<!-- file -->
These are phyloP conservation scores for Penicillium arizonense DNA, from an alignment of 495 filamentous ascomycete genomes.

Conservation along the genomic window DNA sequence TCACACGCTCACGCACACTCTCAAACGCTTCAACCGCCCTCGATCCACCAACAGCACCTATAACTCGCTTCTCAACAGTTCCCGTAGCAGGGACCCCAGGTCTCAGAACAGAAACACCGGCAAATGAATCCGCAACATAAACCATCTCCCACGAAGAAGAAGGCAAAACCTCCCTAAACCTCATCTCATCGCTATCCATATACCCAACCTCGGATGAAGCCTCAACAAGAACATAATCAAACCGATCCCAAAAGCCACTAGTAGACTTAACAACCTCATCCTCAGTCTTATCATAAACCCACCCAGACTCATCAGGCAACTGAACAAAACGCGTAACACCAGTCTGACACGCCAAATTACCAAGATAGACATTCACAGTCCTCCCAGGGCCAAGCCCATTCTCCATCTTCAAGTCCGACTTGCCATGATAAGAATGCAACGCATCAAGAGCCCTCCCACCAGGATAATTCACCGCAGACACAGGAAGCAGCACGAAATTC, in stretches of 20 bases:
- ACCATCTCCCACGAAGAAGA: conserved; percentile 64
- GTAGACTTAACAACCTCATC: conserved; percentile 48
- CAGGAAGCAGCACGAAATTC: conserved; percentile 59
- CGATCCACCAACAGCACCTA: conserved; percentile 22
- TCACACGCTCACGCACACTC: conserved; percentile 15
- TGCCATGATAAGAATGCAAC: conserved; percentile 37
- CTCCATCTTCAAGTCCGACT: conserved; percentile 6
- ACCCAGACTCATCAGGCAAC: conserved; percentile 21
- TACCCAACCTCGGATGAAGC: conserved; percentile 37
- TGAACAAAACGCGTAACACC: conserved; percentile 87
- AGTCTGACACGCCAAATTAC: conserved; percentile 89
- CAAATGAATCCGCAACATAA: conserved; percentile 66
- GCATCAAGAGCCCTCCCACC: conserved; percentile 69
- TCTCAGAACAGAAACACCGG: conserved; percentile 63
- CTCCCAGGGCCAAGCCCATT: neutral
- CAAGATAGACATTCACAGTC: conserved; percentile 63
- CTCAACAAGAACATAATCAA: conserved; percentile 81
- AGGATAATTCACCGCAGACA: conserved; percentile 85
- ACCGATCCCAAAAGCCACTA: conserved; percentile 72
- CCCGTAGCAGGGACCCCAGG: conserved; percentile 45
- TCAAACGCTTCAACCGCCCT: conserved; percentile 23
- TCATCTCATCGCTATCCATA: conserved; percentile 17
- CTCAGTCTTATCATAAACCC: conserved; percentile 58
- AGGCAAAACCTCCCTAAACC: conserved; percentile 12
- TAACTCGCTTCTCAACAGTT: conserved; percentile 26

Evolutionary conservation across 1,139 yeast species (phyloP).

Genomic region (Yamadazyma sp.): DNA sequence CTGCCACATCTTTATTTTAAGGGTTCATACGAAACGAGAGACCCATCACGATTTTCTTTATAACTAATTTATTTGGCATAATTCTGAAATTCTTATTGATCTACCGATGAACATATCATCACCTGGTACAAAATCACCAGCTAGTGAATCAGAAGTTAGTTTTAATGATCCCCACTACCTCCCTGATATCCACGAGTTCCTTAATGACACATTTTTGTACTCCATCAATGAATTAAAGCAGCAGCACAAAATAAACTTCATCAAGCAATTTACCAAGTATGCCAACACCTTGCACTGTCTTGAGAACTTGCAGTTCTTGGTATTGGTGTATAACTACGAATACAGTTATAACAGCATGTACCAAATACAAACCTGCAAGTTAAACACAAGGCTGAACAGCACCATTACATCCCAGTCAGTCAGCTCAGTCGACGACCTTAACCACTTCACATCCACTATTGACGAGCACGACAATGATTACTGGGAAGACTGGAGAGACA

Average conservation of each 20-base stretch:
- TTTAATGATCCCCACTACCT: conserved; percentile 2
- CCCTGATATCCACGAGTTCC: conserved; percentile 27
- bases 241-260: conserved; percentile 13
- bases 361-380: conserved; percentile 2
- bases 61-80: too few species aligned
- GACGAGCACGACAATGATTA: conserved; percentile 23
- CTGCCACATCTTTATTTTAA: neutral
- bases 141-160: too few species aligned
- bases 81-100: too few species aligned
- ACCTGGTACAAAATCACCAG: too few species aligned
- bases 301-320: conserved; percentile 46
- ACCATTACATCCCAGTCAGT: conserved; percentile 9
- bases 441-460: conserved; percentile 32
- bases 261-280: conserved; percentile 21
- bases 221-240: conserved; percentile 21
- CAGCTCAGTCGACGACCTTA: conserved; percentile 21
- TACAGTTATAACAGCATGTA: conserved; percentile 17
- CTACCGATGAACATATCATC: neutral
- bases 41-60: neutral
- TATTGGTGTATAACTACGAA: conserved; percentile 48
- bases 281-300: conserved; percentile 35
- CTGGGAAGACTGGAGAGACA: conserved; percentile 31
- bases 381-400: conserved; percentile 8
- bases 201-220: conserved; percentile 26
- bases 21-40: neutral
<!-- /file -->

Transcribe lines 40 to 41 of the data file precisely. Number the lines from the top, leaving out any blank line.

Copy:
- ACCTGGTACAAAATCACCAG: too few species aligned
- bases 301-320: conserved; percentile 46